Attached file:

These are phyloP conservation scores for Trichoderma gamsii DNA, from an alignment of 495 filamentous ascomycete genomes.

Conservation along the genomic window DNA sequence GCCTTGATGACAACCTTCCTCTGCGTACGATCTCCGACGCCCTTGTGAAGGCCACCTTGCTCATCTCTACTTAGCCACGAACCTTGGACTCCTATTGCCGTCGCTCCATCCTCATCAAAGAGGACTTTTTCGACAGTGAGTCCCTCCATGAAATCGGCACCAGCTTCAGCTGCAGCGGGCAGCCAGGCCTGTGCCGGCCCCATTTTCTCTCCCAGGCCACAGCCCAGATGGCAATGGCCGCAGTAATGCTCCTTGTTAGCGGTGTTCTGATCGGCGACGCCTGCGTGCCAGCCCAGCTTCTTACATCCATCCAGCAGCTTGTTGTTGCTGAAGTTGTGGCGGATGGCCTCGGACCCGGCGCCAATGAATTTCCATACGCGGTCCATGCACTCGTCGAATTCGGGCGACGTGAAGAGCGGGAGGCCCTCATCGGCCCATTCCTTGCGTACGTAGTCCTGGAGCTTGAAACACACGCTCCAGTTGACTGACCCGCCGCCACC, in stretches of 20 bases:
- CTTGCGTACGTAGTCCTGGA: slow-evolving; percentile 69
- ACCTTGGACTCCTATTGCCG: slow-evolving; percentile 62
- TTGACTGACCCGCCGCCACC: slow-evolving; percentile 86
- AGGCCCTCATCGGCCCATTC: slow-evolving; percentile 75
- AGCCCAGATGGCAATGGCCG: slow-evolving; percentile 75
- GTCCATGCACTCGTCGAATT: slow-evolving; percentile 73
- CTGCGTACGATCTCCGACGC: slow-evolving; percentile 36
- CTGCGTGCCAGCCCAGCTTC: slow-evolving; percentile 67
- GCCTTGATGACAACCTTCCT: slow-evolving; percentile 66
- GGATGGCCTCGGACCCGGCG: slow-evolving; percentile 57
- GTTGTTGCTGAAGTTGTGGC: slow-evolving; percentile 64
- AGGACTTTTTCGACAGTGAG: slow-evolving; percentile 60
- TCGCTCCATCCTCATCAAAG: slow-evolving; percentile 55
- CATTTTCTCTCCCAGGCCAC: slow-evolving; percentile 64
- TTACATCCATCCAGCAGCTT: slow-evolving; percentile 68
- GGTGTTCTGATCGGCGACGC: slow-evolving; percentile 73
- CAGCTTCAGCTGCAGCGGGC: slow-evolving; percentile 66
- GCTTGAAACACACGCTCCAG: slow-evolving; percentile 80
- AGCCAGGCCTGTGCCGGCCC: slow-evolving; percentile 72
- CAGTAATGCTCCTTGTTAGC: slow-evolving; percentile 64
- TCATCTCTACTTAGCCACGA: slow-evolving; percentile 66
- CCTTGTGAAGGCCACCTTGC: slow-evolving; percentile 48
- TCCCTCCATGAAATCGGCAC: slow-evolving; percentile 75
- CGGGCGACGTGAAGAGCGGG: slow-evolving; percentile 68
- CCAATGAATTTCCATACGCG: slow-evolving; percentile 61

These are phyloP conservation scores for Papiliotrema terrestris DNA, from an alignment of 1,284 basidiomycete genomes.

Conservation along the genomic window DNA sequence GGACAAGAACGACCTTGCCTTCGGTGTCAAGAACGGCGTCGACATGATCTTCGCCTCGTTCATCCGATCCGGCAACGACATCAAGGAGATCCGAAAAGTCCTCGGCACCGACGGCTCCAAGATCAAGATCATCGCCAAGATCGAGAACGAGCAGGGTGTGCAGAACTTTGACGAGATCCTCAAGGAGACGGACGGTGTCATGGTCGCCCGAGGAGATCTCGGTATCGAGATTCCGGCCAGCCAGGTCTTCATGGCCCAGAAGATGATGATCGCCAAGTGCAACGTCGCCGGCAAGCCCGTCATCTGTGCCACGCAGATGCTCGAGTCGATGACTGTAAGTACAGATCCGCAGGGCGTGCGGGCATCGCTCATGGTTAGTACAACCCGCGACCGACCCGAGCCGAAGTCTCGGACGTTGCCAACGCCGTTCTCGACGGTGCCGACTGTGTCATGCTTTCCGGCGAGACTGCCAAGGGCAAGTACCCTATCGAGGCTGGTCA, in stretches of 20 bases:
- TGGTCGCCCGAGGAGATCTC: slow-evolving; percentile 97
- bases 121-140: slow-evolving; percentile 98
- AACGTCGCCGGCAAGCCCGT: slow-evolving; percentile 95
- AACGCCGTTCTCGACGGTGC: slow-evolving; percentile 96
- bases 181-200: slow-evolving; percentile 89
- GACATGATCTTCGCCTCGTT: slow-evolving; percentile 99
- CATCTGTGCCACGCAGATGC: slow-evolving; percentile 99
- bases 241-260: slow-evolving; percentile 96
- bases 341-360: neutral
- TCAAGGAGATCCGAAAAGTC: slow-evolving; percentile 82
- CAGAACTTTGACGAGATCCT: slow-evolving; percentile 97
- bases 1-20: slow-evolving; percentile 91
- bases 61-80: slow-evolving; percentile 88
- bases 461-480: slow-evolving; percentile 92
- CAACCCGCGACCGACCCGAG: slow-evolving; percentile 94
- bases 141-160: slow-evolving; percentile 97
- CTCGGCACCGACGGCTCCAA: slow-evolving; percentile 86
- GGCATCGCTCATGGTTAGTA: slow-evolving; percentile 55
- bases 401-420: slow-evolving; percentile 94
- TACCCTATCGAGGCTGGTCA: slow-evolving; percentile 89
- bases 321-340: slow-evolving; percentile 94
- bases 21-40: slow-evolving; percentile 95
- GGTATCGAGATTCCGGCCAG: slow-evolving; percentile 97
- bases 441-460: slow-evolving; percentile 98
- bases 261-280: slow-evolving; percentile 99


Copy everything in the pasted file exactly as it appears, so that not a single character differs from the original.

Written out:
These are phyloP conservation scores for Trichoderma gamsii DNA, from an alignment of 495 filamentous ascomycete genomes.

Conservation along the genomic window DNA sequence GCCTTGATGACAACCTTCCTCTGCGTACGATCTCCGACGCCCTTGTGAAGGCCACCTTGCTCATCTCTACTTAGCCACGAACCTTGGACTCCTATTGCCGTCGCTCCATCCTCATCAAAGAGGACTTTTTCGACAGTGAGTCCCTCCATGAAATCGGCACCAGCTTCAGCTGCAGCGGGCAGCCAGGCCTGTGCCGGCCCCATTTTCTCTCCCAGGCCACAGCCCAGATGGCAATGGCCGCAGTAATGCTCCTTGTTAGCGGTGTTCTGATCGGCGACGCCTGCGTGCCAGCCCAGCTTCTTACATCCATCCAGCAGCTTGTTGTTGCTGAAGTTGTGGCGGATGGCCTCGGACCCGGCGCCAATGAATTTCCATACGCGGTCCATGCACTCGTCGAATTCGGGCGACGTGAAGAGCGGGAGGCCCTCATCGGCCCATTCCTTGCGTACGTAGTCCTGGAGCTTGAAACACACGCTCCAGTTGACTGACCCGCCGCCACC, in stretches of 20 bases:
- CTTGCGTACGTAGTCCTGGA: slow-evolving; percentile 69
- ACCTTGGACTCCTATTGCCG: slow-evolving; percentile 62
- TTGACTGACCCGCCGCCACC: slow-evolving; percentile 86
- AGGCCCTCATCGGCCCATTC: slow-evolving; percentile 75
- AGCCCAGATGGCAATGGCCG: slow-evolving; percentile 75
- GTCCATGCACTCGTCGAATT: slow-evolving; percentile 73
- CTGCGTACGATCTCCGACGC: slow-evolving; percentile 36
- CTGCGTGCCAGCCCAGCTTC: slow-evolving; percentile 67
- GCCTTGATGACAACCTTCCT: slow-evolving; percentile 66
- GGATGGCCTCGGACCCGGCG: slow-evolving; percentile 57
- GTTGTTGCTGAAGTTGTGGC: slow-evolving; percentile 64
- AGGACTTTTTCGACAGTGAG: slow-evolving; percentile 60
- TCGCTCCATCCTCATCAAAG: slow-evolving; percentile 55
- CATTTTCTCTCCCAGGCCAC: slow-evolving; percentile 64
- TTACATCCATCCAGCAGCTT: slow-evolving; percentile 68
- GGTGTTCTGATCGGCGACGC: slow-evolving; percentile 73
- CAGCTTCAGCTGCAGCGGGC: slow-evolving; percentile 66
- GCTTGAAACACACGCTCCAG: slow-evolving; percentile 80
- AGCCAGGCCTGTGCCGGCCC: slow-evolving; percentile 72
- CAGTAATGCTCCTTGTTAGC: slow-evolving; percentile 64
- TCATCTCTACTTAGCCACGA: slow-evolving; percentile 66
- CCTTGTGAAGGCCACCTTGC: slow-evolving; percentile 48
- TCCCTCCATGAAATCGGCAC: slow-evolving; percentile 75
- CGGGCGACGTGAAGAGCGGG: slow-evolving; percentile 68
- CCAATGAATTTCCATACGCG: slow-evolving; percentile 61

These are phyloP conservation scores for Papiliotrema terrestris DNA, from an alignment of 1,284 basidiomycete genomes.

Conservation along the genomic window DNA sequence GGACAAGAACGACCTTGCCTTCGGTGTCAAGAACGGCGTCGACATGATCTTCGCCTCGTTCATCCGATCCGGCAACGACATCAAGGAGATCCGAAAAGTCCTCGGCACCGACGGCTCCAAGATCAAGATCATCGCCAAGATCGAGAACGAGCAGGGTGTGCAGAACTTTGACGAGATCCTCAAGGAGACGGACGGTGTCATGGTCGCCCGAGGAGATCTCGGTATCGAGATTCCGGCCAGCCAGGTCTTCATGGCCCAGAAGATGATGATCGCCAAGTGCAACGTCGCCGGCAAGCCCGTCATCTGTGCCACGCAGATGCTCGAGTCGATGACTGTAAGTACAGATCCGCAGGGCGTGCGGGCATCGCTCATGGTTAGTACAACCCGCGACCGACCCGAGCCGAAGTCTCGGACGTTGCCAACGCCGTTCTCGACGGTGCCGACTGTGTCATGCTTTCCGGCGAGACTGCCAAGGGCAAGTACCCTATCGAGGCTGGTCA, in stretches of 20 bases:
- TGGTCGCCCGAGGAGATCTC: slow-evolving; percentile 97
- bases 121-140: slow-evolving; percentile 98
- AACGTCGCCGGCAAGCCCGT: slow-evolving; percentile 95
- AACGCCGTTCTCGACGGTGC: slow-evolving; percentile 96
- bases 181-200: slow-evolving; percentile 89
- GACATGATCTTCGCCTCGTT: slow-evolving; percentile 99
- CATCTGTGCCACGCAGATGC: slow-evolving; percentile 99
- bases 241-260: slow-evolving; percentile 96
- bases 341-360: neutral
- TCAAGGAGATCCGAAAAGTC: slow-evolving; percentile 82
- CAGAACTTTGACGAGATCCT: slow-evolving; percentile 97
- bases 1-20: slow-evolving; percentile 91
- bases 61-80: slow-evolving; percentile 88
- bases 461-480: slow-evolving; percentile 92
- CAACCCGCGACCGACCCGAG: slow-evolving; percentile 94
- bases 141-160: slow-evolving; percentile 97
- CTCGGCACCGACGGCTCCAA: slow-evolving; percentile 86
- GGCATCGCTCATGGTTAGTA: slow-evolving; percentile 55
- bases 401-420: slow-evolving; percentile 94
- TACCCTATCGAGGCTGGTCA: slow-evolving; percentile 89
- bases 321-340: slow-evolving; percentile 94
- bases 21-40: slow-evolving; percentile 95
- GGTATCGAGATTCCGGCCAG: slow-evolving; percentile 97
- bases 441-460: slow-evolving; percentile 98
- bases 261-280: slow-evolving; percentile 99